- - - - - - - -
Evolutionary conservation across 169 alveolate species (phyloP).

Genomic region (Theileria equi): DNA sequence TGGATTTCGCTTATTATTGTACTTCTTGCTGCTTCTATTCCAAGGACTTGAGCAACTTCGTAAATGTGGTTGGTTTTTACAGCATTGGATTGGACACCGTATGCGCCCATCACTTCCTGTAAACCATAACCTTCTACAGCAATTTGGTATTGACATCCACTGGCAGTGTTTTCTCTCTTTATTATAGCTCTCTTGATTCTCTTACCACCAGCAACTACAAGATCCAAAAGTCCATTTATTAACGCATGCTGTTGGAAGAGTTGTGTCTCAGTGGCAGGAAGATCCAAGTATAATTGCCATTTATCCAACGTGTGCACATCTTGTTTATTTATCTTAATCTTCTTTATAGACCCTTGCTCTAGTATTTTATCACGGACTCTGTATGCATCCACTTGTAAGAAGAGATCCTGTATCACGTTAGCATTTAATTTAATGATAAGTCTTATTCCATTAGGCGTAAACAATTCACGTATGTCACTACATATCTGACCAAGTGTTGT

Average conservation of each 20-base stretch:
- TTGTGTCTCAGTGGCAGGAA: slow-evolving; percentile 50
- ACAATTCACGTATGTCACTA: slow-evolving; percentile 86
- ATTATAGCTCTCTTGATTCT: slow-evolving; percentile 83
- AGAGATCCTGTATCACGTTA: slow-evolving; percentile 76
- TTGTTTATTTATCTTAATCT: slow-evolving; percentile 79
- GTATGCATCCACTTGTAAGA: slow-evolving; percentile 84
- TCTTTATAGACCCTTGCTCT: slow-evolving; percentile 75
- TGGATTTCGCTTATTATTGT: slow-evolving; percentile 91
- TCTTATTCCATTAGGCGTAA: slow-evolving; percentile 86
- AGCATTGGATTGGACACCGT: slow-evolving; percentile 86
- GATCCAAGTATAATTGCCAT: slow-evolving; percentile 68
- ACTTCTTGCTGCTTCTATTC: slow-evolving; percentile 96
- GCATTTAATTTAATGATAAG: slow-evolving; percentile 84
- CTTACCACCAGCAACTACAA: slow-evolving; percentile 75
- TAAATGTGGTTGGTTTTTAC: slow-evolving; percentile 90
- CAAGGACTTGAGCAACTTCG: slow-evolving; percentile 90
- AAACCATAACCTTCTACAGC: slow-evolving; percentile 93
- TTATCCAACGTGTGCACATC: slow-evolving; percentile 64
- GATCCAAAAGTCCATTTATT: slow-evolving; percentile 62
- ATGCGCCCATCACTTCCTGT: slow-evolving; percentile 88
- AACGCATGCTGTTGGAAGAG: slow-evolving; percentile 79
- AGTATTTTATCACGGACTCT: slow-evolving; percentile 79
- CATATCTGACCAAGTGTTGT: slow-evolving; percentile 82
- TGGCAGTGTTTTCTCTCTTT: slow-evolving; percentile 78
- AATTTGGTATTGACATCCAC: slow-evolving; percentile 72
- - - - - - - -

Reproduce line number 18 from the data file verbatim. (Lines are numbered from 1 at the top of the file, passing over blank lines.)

- TAAATGTGGTTGGTTTTTAC: slow-evolving; percentile 90